The OBR described how the rise in global inflation brought little net benefit to the UK insofar as the country’s public finances are concerned. In theory, higher inflation should increase nominal tax revenues (particularly if people are shifted into higher tax brackets), while also reducing the real value of debt. However, the OBR notes that the “UK, in particular, experienced the ‘wrong sort of inflation’ in 2022 with RPI and CPI (which drive increases in index-linked debt, pensions and working-age welfare payments) rising far more than both average earnings (a key driver of tax revenues) and the GDP deflator (the measure of inflation used to calculate nominal GDP).”
Indeed, last month fresh figures indicated that the UK’s debt-to-GDP has exceeded 100% for the first time since 1961. With government borrowing in May 2023 over double that of May 2022 the growing government deficit has only fed into the UK’s continuing national debt which now stands at £2.6tn.
With the country’s debt-to-GDP growing, the OBR calculate that the figure will rise 3.1% over 2023, while falling around 1.8% when compared against some countries on the continent.
Elsewhere, the OBR also investigated the UK’s public debt given developments over the past year. For example, they stated that “UK government borrowing costs have risen more than in any other G7 economy and been more volatile than at any time in the past 40 years”. This comes as the yields on 10-year government gilts have risen some 2 percentage points over the last year, compared against a G7 average of 0.5 percentage points. The OCB also cited the end of September 2022 as a particularly high period of volatility for government gilts – a period underpinned by the market’s rejection of Truss and Kwarteng’s mini-budget.
The OBR also notes that “the rise in global interest rates has fed through to the UK’s debt servicing costs more than twice as fast as in the past or elsewhere”. This comes as the UK’s net interest cost increased by some 2.6% of GDP from 2022 to 2019, compared against France’s increase of 0.5% while the US’ fell 0.2%.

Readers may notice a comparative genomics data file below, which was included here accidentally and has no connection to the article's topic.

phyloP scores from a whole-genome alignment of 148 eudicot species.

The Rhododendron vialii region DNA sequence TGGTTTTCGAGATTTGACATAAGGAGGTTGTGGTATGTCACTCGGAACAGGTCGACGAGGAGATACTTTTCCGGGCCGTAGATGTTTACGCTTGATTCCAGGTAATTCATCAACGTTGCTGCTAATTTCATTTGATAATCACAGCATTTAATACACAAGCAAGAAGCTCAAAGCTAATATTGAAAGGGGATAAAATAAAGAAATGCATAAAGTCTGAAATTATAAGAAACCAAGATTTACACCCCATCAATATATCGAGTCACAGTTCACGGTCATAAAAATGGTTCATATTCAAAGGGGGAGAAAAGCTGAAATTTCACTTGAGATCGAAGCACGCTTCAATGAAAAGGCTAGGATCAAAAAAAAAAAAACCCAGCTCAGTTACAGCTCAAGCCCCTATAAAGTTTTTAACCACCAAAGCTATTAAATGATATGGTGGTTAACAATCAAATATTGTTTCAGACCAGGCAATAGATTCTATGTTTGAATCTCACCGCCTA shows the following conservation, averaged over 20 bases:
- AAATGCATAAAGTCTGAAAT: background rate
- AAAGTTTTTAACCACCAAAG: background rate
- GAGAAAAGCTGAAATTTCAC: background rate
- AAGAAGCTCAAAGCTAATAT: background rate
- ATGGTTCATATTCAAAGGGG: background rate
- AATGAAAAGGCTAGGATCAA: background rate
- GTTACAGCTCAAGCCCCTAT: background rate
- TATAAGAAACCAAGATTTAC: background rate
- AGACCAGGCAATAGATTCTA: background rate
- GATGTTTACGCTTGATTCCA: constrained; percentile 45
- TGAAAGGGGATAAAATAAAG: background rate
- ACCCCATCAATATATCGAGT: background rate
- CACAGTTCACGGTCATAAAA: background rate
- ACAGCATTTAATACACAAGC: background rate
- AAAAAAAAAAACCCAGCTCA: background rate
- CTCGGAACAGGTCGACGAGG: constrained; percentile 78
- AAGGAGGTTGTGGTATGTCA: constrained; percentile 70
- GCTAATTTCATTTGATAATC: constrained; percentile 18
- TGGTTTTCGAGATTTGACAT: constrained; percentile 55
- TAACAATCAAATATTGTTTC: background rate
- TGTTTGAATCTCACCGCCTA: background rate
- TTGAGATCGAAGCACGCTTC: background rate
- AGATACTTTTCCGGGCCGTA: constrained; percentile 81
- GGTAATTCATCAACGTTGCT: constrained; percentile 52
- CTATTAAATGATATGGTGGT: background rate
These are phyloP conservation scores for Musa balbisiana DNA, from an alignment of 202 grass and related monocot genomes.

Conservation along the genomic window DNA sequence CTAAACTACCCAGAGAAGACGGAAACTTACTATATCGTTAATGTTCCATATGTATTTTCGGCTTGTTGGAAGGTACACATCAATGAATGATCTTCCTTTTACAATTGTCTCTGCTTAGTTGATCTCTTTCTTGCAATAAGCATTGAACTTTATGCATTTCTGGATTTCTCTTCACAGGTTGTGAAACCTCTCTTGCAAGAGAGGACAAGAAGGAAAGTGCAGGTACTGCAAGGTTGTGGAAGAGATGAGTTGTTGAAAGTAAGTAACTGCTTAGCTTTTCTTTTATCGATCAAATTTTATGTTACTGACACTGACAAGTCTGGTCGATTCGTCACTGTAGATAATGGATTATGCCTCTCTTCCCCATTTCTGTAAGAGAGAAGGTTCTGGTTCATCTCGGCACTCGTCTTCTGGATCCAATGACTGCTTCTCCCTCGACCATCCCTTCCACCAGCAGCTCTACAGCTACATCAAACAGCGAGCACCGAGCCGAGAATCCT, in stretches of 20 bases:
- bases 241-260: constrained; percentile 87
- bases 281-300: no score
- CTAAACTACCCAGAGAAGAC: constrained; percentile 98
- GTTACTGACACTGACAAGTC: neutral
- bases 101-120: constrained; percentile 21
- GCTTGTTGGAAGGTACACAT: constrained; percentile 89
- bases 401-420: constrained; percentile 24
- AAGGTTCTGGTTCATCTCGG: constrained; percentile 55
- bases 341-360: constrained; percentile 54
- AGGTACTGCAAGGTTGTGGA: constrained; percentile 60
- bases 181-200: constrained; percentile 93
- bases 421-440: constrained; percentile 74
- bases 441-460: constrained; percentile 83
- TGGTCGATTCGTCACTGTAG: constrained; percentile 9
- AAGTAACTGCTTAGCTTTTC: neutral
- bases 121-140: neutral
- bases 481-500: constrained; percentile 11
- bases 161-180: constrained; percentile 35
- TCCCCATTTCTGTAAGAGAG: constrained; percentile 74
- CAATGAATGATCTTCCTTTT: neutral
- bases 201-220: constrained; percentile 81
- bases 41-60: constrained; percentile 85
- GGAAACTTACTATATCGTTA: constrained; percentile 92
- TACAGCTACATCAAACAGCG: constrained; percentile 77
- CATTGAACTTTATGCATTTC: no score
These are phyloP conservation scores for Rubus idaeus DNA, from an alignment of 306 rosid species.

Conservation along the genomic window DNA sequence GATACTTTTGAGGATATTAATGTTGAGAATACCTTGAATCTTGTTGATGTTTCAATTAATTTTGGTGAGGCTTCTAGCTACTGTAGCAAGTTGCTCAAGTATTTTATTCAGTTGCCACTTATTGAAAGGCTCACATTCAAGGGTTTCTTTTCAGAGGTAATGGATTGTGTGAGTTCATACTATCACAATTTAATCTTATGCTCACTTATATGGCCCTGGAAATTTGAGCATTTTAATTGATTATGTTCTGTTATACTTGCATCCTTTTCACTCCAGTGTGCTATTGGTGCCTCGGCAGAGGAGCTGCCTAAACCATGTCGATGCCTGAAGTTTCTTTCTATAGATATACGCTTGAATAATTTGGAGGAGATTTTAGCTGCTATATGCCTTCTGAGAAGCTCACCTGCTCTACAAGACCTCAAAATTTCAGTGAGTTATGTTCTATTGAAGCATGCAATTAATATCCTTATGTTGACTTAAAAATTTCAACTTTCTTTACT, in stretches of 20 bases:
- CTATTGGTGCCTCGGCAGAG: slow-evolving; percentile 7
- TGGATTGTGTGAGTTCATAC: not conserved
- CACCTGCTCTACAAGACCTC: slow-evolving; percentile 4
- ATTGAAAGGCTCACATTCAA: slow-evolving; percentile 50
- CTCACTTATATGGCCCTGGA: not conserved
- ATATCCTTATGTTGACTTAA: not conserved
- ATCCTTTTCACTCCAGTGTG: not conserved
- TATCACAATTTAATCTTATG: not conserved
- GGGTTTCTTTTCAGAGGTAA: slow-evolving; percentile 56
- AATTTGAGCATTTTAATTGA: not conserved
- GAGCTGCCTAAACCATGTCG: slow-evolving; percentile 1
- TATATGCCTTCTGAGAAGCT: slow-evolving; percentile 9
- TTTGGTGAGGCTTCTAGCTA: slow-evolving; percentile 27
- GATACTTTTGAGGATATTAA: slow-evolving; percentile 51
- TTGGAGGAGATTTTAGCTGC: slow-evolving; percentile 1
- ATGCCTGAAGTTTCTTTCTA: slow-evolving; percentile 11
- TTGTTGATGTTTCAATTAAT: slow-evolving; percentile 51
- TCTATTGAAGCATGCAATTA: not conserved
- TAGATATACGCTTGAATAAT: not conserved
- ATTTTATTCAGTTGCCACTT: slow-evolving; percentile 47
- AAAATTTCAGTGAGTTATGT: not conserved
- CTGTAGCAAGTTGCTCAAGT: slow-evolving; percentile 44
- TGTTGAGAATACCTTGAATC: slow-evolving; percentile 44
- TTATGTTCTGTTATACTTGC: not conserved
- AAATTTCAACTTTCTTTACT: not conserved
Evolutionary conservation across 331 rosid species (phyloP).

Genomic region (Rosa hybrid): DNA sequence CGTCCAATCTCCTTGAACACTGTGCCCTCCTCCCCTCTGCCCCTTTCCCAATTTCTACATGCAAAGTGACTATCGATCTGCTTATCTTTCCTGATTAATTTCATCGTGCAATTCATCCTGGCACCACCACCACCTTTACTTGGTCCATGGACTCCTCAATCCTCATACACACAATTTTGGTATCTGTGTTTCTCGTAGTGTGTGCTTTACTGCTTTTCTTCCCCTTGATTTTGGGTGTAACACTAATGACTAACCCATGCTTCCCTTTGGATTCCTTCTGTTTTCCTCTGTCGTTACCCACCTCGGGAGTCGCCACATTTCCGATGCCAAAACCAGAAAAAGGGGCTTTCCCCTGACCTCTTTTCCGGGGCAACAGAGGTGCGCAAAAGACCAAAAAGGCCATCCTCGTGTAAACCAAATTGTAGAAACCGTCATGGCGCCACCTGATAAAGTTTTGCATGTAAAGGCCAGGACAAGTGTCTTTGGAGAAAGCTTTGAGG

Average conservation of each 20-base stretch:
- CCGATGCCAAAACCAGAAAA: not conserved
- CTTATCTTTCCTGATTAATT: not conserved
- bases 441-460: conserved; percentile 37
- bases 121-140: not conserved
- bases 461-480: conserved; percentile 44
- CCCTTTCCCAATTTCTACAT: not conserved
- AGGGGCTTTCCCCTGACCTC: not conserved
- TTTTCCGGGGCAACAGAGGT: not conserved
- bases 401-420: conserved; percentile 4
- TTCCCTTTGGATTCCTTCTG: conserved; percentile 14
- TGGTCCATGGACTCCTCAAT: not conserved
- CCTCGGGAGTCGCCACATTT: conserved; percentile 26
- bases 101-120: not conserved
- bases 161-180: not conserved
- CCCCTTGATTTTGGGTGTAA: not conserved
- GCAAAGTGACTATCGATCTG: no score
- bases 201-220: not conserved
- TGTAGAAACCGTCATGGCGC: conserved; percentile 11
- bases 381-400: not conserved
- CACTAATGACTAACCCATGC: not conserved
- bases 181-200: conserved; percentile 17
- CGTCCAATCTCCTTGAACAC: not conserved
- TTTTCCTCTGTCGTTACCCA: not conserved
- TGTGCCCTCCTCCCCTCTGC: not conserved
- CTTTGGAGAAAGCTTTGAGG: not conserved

Yesterday, No.10 agreed to provide a pay rise of 6% to many public sector workers including teachers, doctors, police officers and military personnel. Rishi Sunak hopes that this will put an end to strikes across the country and comes after the Pay Review Bodies (PRB) proposed pay rises. As we looked at earlier this week, 45% of those in the public sector have their pay decided by Government Ministers and these are based on the recommendation of eight PRBs. These PRB are comprised of economists and members of both the private and public sector who are assigned by government departments.
Thus far, some teachers’ unions have called off strikes though many doctors remain unimpressed, keeping open the possibility of further industrial action. According to Reuters, “the package will mean finding an additional £5bn – 2bn this year and 3bn next year – from existing departmental budgets”. Sunak has already ruled out funding the increase through further borrowing or taxation, though according to the Telegraph foreigners who temporarily move to the UK will have to pay an extra £400 a year towards health services.
Yesterday afternoon, data from the US indicated that the Producer Price Index decelerated to 2.4% from 2.8%. This came in softer than markets expectations of 2.6% and gave markets greater confidence that the Fed may be nearing the end of their tightening cycle. Much like US CPI figures on Wednesday, the PPI print did little to impact market expectations for the Fed’s rate decision on 26 July (where markets are projecting a 25bps hike), the DXY slide further as investors considered the Fed’s cycle further down the line.
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